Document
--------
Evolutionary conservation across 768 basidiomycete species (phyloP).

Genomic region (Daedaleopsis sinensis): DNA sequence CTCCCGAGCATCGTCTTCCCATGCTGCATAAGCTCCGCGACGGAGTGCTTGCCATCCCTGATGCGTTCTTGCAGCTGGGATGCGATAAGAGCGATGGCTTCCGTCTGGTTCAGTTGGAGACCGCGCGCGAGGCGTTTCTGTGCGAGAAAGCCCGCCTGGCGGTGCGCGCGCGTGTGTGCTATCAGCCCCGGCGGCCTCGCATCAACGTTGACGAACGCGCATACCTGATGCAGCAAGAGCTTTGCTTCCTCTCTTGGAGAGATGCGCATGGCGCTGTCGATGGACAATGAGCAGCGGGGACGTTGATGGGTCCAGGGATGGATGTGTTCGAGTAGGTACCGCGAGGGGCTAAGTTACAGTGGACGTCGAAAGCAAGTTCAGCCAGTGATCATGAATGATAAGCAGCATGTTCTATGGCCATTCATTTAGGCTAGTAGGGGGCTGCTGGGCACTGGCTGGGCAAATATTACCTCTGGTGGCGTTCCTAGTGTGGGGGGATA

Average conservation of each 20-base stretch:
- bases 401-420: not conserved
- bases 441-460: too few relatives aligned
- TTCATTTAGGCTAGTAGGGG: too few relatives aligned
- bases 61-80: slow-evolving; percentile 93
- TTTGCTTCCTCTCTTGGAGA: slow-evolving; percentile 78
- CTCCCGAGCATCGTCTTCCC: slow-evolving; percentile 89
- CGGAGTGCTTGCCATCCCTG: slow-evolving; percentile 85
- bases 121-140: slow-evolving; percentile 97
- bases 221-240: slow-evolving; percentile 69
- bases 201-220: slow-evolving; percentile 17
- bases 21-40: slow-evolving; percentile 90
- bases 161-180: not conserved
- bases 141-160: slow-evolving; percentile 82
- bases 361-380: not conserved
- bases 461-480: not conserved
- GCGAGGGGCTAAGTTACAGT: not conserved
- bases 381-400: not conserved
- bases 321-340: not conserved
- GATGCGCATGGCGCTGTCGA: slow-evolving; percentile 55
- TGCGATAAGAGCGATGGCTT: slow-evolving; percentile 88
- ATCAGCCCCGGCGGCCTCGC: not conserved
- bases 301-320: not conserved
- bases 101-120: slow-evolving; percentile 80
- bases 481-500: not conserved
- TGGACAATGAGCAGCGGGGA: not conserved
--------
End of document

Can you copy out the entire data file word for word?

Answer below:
Evolutionary conservation across 768 basidiomycete species (phyloP).

Genomic region (Daedaleopsis sinensis): DNA sequence CTCCCGAGCATCGTCTTCCCATGCTGCATAAGCTCCGCGACGGAGTGCTTGCCATCCCTGATGCGTTCTTGCAGCTGGGATGCGATAAGAGCGATGGCTTCCGTCTGGTTCAGTTGGAGACCGCGCGCGAGGCGTTTCTGTGCGAGAAAGCCCGCCTGGCGGTGCGCGCGCGTGTGTGCTATCAGCCCCGGCGGCCTCGCATCAACGTTGACGAACGCGCATACCTGATGCAGCAAGAGCTTTGCTTCCTCTCTTGGAGAGATGCGCATGGCGCTGTCGATGGACAATGAGCAGCGGGGACGTTGATGGGTCCAGGGATGGATGTGTTCGAGTAGGTACCGCGAGGGGCTAAGTTACAGTGGACGTCGAAAGCAAGTTCAGCCAGTGATCATGAATGATAAGCAGCATGTTCTATGGCCATTCATTTAGGCTAGTAGGGGGCTGCTGGGCACTGGCTGGGCAAATATTACCTCTGGTGGCGTTCCTAGTGTGGGGGGATA

Average conservation of each 20-base stretch:
- bases 401-420: not conserved
- bases 441-460: too few relatives aligned
- TTCATTTAGGCTAGTAGGGG: too few relatives aligned
- bases 61-80: slow-evolving; percentile 93
- TTTGCTTCCTCTCTTGGAGA: slow-evolving; percentile 78
- CTCCCGAGCATCGTCTTCCC: slow-evolving; percentile 89
- CGGAGTGCTTGCCATCCCTG: slow-evolving; percentile 85
- bases 121-140: slow-evolving; percentile 97
- bases 221-240: slow-evolving; percentile 69
- bases 201-220: slow-evolving; percentile 17
- bases 21-40: slow-evolving; percentile 90
- bases 161-180: not conserved
- bases 141-160: slow-evolving; percentile 82
- bases 361-380: not conserved
- bases 461-480: not conserved
- GCGAGGGGCTAAGTTACAGT: not conserved
- bases 381-400: not conserved
- bases 321-340: not conserved
- GATGCGCATGGCGCTGTCGA: slow-evolving; percentile 55
- TGCGATAAGAGCGATGGCTT: slow-evolving; percentile 88
- ATCAGCCCCGGCGGCCTCGC: not conserved
- bases 301-320: not conserved
- bases 101-120: slow-evolving; percentile 80
- bases 481-500: not conserved
- TGGACAATGAGCAGCGGGGA: not conserved